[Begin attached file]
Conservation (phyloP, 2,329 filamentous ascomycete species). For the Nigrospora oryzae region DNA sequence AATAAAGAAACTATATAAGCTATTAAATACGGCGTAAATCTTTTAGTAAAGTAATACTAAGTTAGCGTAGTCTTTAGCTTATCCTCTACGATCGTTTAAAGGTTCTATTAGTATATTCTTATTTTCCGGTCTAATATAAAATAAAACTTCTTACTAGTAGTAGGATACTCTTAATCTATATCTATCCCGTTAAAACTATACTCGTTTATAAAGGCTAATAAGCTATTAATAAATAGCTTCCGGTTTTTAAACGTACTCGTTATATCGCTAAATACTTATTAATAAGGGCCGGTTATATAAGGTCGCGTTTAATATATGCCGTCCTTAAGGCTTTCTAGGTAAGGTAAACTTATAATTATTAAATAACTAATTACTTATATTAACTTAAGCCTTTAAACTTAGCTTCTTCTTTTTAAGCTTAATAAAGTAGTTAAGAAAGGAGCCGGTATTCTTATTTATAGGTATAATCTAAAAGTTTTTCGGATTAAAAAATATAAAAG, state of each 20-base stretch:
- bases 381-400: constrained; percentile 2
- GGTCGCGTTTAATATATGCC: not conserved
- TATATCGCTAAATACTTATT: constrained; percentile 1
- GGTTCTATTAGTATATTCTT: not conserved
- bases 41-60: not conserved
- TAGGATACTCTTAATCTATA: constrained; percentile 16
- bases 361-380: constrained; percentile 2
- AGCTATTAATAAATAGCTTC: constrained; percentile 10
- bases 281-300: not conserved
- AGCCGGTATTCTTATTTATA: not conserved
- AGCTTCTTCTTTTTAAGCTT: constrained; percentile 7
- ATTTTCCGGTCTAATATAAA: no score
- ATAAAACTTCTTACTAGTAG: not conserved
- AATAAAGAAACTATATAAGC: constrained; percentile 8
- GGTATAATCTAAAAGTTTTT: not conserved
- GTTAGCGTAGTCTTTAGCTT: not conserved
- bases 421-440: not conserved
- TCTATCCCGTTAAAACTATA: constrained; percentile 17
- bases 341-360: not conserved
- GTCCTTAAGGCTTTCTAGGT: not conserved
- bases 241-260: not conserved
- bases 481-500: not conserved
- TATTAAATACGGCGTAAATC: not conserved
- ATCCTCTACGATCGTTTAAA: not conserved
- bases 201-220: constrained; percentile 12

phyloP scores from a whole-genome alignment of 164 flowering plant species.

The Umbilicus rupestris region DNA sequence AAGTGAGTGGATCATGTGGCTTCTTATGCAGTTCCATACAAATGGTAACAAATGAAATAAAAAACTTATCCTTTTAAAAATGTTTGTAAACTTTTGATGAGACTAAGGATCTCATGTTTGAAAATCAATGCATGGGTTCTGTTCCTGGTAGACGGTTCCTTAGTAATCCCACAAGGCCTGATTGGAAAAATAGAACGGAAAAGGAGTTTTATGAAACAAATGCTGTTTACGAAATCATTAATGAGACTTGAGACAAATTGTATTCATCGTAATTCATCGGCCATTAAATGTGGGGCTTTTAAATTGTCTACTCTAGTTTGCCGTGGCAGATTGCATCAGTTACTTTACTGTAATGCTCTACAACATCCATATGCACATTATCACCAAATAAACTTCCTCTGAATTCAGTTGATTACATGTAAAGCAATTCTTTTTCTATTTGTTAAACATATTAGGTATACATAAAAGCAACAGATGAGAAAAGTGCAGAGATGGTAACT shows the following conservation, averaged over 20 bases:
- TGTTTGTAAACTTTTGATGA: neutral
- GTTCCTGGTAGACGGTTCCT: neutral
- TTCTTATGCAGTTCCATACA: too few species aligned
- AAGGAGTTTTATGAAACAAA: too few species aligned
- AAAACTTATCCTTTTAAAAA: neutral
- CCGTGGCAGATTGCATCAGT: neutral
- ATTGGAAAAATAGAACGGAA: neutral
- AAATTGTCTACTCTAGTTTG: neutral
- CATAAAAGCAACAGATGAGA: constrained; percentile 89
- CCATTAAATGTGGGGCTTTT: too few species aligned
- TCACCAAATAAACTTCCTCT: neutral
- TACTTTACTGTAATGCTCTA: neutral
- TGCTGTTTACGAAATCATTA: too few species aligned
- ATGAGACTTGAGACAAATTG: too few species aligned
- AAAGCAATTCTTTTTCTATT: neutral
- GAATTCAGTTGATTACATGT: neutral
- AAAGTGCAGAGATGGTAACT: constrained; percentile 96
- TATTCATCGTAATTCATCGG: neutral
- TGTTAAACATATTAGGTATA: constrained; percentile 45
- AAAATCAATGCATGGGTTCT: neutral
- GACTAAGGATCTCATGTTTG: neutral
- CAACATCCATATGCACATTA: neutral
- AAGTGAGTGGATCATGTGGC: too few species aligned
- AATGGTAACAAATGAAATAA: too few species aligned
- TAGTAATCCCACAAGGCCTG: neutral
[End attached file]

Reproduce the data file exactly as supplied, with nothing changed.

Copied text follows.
Conservation (phyloP, 2,329 filamentous ascomycete species). For the Nigrospora oryzae region DNA sequence AATAAAGAAACTATATAAGCTATTAAATACGGCGTAAATCTTTTAGTAAAGTAATACTAAGTTAGCGTAGTCTTTAGCTTATCCTCTACGATCGTTTAAAGGTTCTATTAGTATATTCTTATTTTCCGGTCTAATATAAAATAAAACTTCTTACTAGTAGTAGGATACTCTTAATCTATATCTATCCCGTTAAAACTATACTCGTTTATAAAGGCTAATAAGCTATTAATAAATAGCTTCCGGTTTTTAAACGTACTCGTTATATCGCTAAATACTTATTAATAAGGGCCGGTTATATAAGGTCGCGTTTAATATATGCCGTCCTTAAGGCTTTCTAGGTAAGGTAAACTTATAATTATTAAATAACTAATTACTTATATTAACTTAAGCCTTTAAACTTAGCTTCTTCTTTTTAAGCTTAATAAAGTAGTTAAGAAAGGAGCCGGTATTCTTATTTATAGGTATAATCTAAAAGTTTTTCGGATTAAAAAATATAAAAG, state of each 20-base stretch:
- bases 381-400: constrained; percentile 2
- GGTCGCGTTTAATATATGCC: not conserved
- TATATCGCTAAATACTTATT: constrained; percentile 1
- GGTTCTATTAGTATATTCTT: not conserved
- bases 41-60: not conserved
- TAGGATACTCTTAATCTATA: constrained; percentile 16
- bases 361-380: constrained; percentile 2
- AGCTATTAATAAATAGCTTC: constrained; percentile 10
- bases 281-300: not conserved
- AGCCGGTATTCTTATTTATA: not conserved
- AGCTTCTTCTTTTTAAGCTT: constrained; percentile 7
- ATTTTCCGGTCTAATATAAA: no score
- ATAAAACTTCTTACTAGTAG: not conserved
- AATAAAGAAACTATATAAGC: constrained; percentile 8
- GGTATAATCTAAAAGTTTTT: not conserved
- GTTAGCGTAGTCTTTAGCTT: not conserved
- bases 421-440: not conserved
- TCTATCCCGTTAAAACTATA: constrained; percentile 17
- bases 341-360: not conserved
- GTCCTTAAGGCTTTCTAGGT: not conserved
- bases 241-260: not conserved
- bases 481-500: not conserved
- TATTAAATACGGCGTAAATC: not conserved
- ATCCTCTACGATCGTTTAAA: not conserved
- bases 201-220: constrained; percentile 12

phyloP scores from a whole-genome alignment of 164 flowering plant species.

The Umbilicus rupestris region DNA sequence AAGTGAGTGGATCATGTGGCTTCTTATGCAGTTCCATACAAATGGTAACAAATGAAATAAAAAACTTATCCTTTTAAAAATGTTTGTAAACTTTTGATGAGACTAAGGATCTCATGTTTGAAAATCAATGCATGGGTTCTGTTCCTGGTAGACGGTTCCTTAGTAATCCCACAAGGCCTGATTGGAAAAATAGAACGGAAAAGGAGTTTTATGAAACAAATGCTGTTTACGAAATCATTAATGAGACTTGAGACAAATTGTATTCATCGTAATTCATCGGCCATTAAATGTGGGGCTTTTAAATTGTCTACTCTAGTTTGCCGTGGCAGATTGCATCAGTTACTTTACTGTAATGCTCTACAACATCCATATGCACATTATCACCAAATAAACTTCCTCTGAATTCAGTTGATTACATGTAAAGCAATTCTTTTTCTATTTGTTAAACATATTAGGTATACATAAAAGCAACAGATGAGAAAAGTGCAGAGATGGTAACT shows the following conservation, averaged over 20 bases:
- TGTTTGTAAACTTTTGATGA: neutral
- GTTCCTGGTAGACGGTTCCT: neutral
- TTCTTATGCAGTTCCATACA: too few species aligned
- AAGGAGTTTTATGAAACAAA: too few species aligned
- AAAACTTATCCTTTTAAAAA: neutral
- CCGTGGCAGATTGCATCAGT: neutral
- ATTGGAAAAATAGAACGGAA: neutral
- AAATTGTCTACTCTAGTTTG: neutral
- CATAAAAGCAACAGATGAGA: constrained; percentile 89
- CCATTAAATGTGGGGCTTTT: too few species aligned
- TCACCAAATAAACTTCCTCT: neutral
- TACTTTACTGTAATGCTCTA: neutral
- TGCTGTTTACGAAATCATTA: too few species aligned
- ATGAGACTTGAGACAAATTG: too few species aligned
- AAAGCAATTCTTTTTCTATT: neutral
- GAATTCAGTTGATTACATGT: neutral
- AAAGTGCAGAGATGGTAACT: constrained; percentile 96
- TATTCATCGTAATTCATCGG: neutral
- TGTTAAACATATTAGGTATA: constrained; percentile 45
- AAAATCAATGCATGGGTTCT: neutral
- GACTAAGGATCTCATGTTTG: neutral
- CAACATCCATATGCACATTA: neutral
- AAGTGAGTGGATCATGTGGC: too few species aligned
- AATGGTAACAAATGAAATAA: too few species aligned
- TAGTAATCCCACAAGGCCTG: neutral